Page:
2. The charges resulted from a "months long investigation." In other words, it wasn't as if they caught someone in the act of something, and there was no danger to the public. They've been intimately involved with this person for a long time. It takes time to talk these troubled young men into going through with the plots presented to them by the agents. Usually the feds use an informant who gains the kids' confidence and then proposes bombing something. The informant then supplies the kid with a fake bomb provided by the FBI, which of course has been recording everything the victim's been saying for months and edits the tape to conceal the informants coercion and any misgivings the victim may have had. Sometimes the FBI even ships its informant elsewhere to entrap other victims.

3. The suspect is a poor, troubled young man, just the kind of person entrappers prey on. He fits the profile of those kids who were arrested in Florida for supposedly wanting to blow things up, and the young men arrested for supposedly wanting to blow up La Guardia airport, and the "Newberg Four" in White Plains, NY, or the 19-year-old Somali who was supposedly going to set off a bomb at a Portland, OR Christmas tree lighting ceremony. All were entrapment cases.

After the FBI has enough damning evidence, they give the young man the fake bomb and arrest him with it in his possession. Then, to provide the aura of officialdom, there's the press conference with the US attorney from that area, which the media dutifully transcribes without looking into the facts of the case. Watch this local Kansas station's breathless "team coverage" of John Booker's arrest today, that begins with a clip from the US attorney's press conference, which to the unsuspecting listener sounds pretty good but is pretty much an admission that they entrapped the guy.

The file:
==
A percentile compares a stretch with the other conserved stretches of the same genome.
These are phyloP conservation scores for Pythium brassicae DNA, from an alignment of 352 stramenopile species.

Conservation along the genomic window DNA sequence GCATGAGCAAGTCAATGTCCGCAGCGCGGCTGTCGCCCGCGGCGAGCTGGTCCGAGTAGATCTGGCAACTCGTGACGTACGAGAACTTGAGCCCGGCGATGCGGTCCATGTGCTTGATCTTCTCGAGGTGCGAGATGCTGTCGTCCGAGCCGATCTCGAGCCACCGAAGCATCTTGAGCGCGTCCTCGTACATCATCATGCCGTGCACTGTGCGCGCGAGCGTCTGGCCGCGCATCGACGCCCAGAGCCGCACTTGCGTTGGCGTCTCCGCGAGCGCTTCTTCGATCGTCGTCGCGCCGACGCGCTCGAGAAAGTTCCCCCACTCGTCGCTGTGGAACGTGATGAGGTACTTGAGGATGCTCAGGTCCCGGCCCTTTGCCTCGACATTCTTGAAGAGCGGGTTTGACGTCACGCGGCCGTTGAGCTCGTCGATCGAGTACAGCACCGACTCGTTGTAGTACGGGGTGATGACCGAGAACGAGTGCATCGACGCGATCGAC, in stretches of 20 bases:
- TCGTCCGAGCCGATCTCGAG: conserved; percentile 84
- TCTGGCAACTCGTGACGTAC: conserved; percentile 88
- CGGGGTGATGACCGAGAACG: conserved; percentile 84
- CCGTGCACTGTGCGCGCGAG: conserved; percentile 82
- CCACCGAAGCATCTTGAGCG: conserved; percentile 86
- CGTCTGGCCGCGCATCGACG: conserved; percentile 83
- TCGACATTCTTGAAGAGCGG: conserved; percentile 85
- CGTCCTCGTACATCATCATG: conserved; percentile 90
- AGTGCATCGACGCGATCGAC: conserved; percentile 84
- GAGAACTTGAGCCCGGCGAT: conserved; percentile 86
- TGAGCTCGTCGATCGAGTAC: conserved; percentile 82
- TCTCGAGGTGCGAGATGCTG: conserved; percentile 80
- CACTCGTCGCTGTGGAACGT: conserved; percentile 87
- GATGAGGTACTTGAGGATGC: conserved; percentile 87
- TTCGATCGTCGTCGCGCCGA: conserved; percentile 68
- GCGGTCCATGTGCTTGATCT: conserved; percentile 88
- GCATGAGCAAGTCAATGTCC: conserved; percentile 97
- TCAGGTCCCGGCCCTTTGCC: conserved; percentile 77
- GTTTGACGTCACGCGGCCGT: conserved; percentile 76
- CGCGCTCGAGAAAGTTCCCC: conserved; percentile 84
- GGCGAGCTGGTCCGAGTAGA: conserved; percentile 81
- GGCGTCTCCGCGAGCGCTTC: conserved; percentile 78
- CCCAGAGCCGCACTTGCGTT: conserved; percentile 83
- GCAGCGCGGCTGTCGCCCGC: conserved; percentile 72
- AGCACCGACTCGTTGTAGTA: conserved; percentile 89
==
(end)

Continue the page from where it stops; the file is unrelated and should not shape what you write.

"Ongoing Investigation" 

The press conference by the way follows the script all law enforcement uses for announcing charges of any kind: the threat to the public is exaggerated and what law enforcement actually did is cloaked in law enforcement press release jargon designed to exaggerate the difficulty and danger and make everyone involved sound like they just stepped out of a detective novel.

Law enforcement work is actually pretty mundane and routine. When I was a police reporter I would question the cops to find out exactly what they did. Building a case usually involves finding someone who will snitch on the suspect. They'll look for someone who's vulnerable, maybe someone they have a warrant for, or someone who is already in jail and can be enticed with getting out.

Sometimes they'll pick someone up and drive him around and use good cop/bad cop psychology on him. I found out about a case in which one detective drove a young kid around and two detectives sat the back seat and poked the kid in the back of the head and pulled his hair until they got him to talk.

Law enforcement always tells the press the case was solved as a result of a criminal "investigation," a term that conjures up images of Dick Tracy or Sherlock Holmes, made up people who were figments of someone's fertile imagination, but in reality most cases are solved because someone snitched; someone who in any other case, their own for instance, is never even believed.

The sad thing is, although there's a legitimate entrapment defense that's been used in important cases over time, courts almost never accept it anymore. For one thing the courts for years have been packed with law and order conservatives, the kind who don't mind frying innocent people, and for another, with all the terrorism hyperbole we've been subjected to, judges don't want to be the one who let off the terrorist, as explained as part of this serious article about entrapment by Adam Serwer in The American Prospect.